-Since our first summer in the house, I have wanted a wooden arbor in the back yard. Photos of the long-ago yard show one exactly where I wanted to place one.
-We have long wondered about a large circular patch in the cement basement floor, and were amazed when we were told that it had once been a cement-lined hole that was filled with ice in the summer for cooling beer!

I love hearing about everyone's old house finds!

    Bookmark   March 6, 2013 at 12:07AM
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Romani

Our house was built up on tree stumps in the teens.....
I think at one time it was farm land.......I found glass,glass,more glass,coal,rusted nails,a glass bottle with a Collie on it,2 plow heads,a horse shoe,rusted door knob,baby diapers,a cap gun,an Empire State building souvenir,a few old wooden spindles,an old rusted tire tool,a yo yo,a wooden domino,and a few rotten playing cards....
At a house around the corner it was a tragedy....
The house was built in 1892 and the old man had owned it since the 1920s.....Over the years,he ruined it with cheap remodels....The house had only 4 rooms when it was built....
Even the bathroom wasnt original....The old man had added on flat roofed addons and yellow aluminum siding....
He died and his son in law redid it.....
I was hired to help friends of his redo it.......We tore off the sheetrock to find 18 holes in the wall where rodents had nested in there....It was originally plaster and lathe....
And he lowered the ceilings and sheetrocked it in the 40s......
When we ripped out the old cielings I was amazed.....the old wallpaper was still on the cielings and the trim wallpaper....
I could see a timeline....A beautiful Gothic Rose paper was first,then an Art Nouveau floral,a tacky Art Deco,and then a late 30s crappy one.....And a beautiful floral trim paper....
When the old screened in porch was taken out,an old condom tin was found with decaying condoms in it!
When the siding was taken off the side,there was a date in pencil of July 13 1892 under it.....
Sadly the house was covered in gray aluminum siding,a red metal roof,and ugly cedar posts...It looked like a barbeque shack.....

    Bookmark   March 7, 2013 at 6:17PM
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asmalterud

wow everyone has such interesting finds!

My husband and I just moved into a house built in 1937; it's a small 2 bedroom 1 bath bungalow style house. The lady that owned it bought it in 2006 but hasn't lived here much (she stays at her boyfriends house). We were excited to see what we could find since quite a bit of things were left lying around.
In the garage/shop I found the usual;
-old square nails
-really old flat head screw driver
-old newspapers hung on the wall. (I decided to leave them there)
- Behind a lot of junk we've found 2 doors into the garage that have been closed over. One is right next to the door that enters to the shop it's boarded over but still has a door knob in plain sight, I don't know how I missed it at first! It has glass on the inside but some has been broken out. The second door is through the garage between two windows but has been built over with wood but you can still see the outline where it was.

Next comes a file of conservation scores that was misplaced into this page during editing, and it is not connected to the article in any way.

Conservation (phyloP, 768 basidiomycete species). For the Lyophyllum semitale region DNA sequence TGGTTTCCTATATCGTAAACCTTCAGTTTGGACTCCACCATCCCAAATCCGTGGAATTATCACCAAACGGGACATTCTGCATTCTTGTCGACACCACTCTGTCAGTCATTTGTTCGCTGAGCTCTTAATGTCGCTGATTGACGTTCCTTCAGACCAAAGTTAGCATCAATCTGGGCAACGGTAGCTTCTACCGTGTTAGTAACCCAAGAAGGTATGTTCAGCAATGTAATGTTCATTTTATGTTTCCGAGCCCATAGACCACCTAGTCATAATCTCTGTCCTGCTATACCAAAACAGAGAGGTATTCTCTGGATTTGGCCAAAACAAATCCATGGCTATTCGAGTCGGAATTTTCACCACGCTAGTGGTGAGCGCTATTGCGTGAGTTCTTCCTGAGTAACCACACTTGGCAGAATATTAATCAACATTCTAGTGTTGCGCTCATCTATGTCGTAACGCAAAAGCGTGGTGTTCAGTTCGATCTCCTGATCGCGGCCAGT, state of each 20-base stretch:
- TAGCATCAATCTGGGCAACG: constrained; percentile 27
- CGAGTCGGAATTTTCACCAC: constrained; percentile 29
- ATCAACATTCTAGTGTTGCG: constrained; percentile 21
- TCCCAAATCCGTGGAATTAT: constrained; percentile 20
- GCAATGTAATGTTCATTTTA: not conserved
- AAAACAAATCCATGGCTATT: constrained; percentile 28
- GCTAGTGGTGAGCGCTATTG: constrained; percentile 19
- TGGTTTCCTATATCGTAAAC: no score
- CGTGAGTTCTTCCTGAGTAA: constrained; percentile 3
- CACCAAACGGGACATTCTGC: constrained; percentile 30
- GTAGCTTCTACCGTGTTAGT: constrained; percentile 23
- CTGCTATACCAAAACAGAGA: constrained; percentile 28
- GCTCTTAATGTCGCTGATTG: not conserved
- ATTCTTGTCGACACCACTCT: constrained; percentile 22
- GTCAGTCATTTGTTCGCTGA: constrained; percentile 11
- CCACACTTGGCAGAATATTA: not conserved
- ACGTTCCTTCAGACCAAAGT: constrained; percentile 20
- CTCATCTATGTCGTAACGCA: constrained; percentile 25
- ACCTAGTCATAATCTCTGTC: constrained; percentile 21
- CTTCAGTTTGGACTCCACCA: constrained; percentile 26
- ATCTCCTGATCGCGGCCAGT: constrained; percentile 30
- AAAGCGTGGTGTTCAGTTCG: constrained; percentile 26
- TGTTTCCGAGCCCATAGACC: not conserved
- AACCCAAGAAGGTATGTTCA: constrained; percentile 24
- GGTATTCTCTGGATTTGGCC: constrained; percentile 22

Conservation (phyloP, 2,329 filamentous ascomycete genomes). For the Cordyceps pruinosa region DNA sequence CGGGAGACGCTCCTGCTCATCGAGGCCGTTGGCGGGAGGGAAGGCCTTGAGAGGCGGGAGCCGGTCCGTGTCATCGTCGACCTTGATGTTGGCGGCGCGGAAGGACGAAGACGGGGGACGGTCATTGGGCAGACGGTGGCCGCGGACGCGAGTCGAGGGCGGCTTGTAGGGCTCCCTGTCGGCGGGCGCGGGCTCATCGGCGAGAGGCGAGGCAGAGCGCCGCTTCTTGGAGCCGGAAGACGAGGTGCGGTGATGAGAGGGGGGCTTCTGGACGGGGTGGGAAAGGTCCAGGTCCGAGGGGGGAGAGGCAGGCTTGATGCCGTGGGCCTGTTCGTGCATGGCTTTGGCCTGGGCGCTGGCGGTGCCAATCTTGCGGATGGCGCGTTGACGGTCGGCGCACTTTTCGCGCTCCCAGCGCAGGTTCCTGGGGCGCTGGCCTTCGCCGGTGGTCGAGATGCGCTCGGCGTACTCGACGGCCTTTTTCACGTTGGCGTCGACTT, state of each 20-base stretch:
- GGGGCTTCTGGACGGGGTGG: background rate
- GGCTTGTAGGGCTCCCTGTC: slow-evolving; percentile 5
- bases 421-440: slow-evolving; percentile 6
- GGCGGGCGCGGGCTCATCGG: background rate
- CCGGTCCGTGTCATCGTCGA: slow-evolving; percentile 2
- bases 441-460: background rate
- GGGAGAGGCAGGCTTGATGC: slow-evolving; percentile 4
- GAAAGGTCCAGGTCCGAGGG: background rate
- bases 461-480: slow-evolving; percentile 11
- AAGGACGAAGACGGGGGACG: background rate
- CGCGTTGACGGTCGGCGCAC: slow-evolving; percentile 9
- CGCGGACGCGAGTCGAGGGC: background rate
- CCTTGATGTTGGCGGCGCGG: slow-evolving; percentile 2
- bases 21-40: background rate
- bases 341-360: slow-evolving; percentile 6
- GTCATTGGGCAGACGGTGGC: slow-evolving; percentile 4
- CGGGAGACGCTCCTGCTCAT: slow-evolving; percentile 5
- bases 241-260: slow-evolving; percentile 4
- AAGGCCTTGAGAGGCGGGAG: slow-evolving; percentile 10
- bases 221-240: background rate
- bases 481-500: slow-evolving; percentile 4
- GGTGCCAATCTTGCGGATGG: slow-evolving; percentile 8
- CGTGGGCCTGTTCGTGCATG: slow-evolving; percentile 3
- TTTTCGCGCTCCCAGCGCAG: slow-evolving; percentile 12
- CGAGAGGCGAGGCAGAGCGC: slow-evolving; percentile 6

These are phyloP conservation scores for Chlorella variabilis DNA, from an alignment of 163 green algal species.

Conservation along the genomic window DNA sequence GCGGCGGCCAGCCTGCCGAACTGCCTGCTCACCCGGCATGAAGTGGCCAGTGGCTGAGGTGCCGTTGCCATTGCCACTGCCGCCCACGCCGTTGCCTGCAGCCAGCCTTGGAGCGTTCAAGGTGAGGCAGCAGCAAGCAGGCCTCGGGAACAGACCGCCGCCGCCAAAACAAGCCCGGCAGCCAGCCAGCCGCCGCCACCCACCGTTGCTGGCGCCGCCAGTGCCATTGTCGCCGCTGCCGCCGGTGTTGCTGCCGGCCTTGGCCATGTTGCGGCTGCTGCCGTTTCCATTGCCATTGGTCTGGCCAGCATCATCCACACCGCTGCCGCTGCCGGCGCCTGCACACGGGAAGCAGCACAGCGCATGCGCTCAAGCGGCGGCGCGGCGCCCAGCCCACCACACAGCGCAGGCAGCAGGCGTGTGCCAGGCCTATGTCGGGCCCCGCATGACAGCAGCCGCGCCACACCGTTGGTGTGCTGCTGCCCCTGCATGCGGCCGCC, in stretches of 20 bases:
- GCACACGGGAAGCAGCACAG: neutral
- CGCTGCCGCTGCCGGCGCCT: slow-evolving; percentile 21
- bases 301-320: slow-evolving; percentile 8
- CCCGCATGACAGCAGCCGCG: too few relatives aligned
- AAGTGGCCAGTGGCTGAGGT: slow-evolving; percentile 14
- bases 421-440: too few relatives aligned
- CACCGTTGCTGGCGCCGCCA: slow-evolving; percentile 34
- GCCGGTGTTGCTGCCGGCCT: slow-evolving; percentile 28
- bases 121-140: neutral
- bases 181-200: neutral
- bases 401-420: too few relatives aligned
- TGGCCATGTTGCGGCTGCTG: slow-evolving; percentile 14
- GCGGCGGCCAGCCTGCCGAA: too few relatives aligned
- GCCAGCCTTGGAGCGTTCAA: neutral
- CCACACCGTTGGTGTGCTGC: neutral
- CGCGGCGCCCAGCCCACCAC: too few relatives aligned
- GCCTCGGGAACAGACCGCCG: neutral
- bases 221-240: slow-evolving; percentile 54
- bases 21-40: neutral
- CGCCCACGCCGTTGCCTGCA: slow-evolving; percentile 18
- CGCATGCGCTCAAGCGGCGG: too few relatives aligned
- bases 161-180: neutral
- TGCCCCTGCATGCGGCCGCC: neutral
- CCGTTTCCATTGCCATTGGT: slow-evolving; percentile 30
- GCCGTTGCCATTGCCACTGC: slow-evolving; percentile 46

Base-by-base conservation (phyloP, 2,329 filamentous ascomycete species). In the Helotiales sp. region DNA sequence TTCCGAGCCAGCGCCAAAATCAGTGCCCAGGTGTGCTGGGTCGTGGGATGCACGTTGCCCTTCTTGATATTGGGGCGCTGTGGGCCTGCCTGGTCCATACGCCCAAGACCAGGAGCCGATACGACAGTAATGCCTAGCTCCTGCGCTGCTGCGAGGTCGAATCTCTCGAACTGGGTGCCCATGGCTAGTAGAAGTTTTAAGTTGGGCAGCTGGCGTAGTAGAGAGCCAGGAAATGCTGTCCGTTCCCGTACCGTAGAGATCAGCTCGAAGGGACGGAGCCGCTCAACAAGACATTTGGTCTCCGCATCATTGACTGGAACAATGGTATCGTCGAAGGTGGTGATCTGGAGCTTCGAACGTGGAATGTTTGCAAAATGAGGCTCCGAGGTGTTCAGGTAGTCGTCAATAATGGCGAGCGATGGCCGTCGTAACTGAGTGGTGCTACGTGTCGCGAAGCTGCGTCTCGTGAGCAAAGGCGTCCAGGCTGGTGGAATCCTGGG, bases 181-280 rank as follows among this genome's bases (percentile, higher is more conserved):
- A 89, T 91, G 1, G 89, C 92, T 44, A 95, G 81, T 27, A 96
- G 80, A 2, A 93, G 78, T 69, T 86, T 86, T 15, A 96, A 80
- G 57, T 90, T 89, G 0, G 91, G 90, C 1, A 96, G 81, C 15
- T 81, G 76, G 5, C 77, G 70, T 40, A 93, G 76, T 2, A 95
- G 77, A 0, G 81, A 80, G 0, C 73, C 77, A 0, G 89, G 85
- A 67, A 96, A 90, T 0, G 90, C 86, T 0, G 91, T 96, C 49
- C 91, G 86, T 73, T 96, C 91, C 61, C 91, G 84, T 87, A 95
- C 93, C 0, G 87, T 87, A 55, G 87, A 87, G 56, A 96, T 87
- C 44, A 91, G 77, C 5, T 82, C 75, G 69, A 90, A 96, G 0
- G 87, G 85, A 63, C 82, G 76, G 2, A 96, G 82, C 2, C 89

-We also found a hayloft door to throw out hay. We think that it was originally just the shop that they had some hay in and when they added the garage onto it the sealed it up. Even though the shop doesn't have any way of getting up to the hayloft door. All that is up there is some old rafters that don't look like you could walk on.
-and probably the greatest thing in the shop is the old wood burning heater. It looks like it was left in the shop for heating during the winter but the ventilation system has been torn out and you can still see up at the top of the ceiling whats left over from the chimney that they didn't rip out. It's a shame it's gone it would be nice to have it for this winter out there. The old ash scooper pan is still sitting on top of it too.

As for outside the house; I haven't done a lot of yard work yet since it's the end of summer and I've been busy inside; but with the basic cleaning and mowing and raking I've found...
-An old path around the back of the garage that was once cement but has been broken up but still has these old pieces of glass inside of the cement. I think the glass was used as decoration since it's all really pretty. The pieces I've been able to save I've put into a mason jar and put in the bathroom.
- The first creepy thing I've found was when we were trimming back around the trees wrapped up in the branches and brush was an old "police line do not cross" tape. It was only about a foot long and I can't tell how old it is since it's torn and muddy or if it even was used on our property

Inside the house I've found a plethora of things.
-In the attic we found the remains of a chimney and figured out where it was on the main level. It must have been covered when one of the previous owners remodeled the kitchen/ dinning room.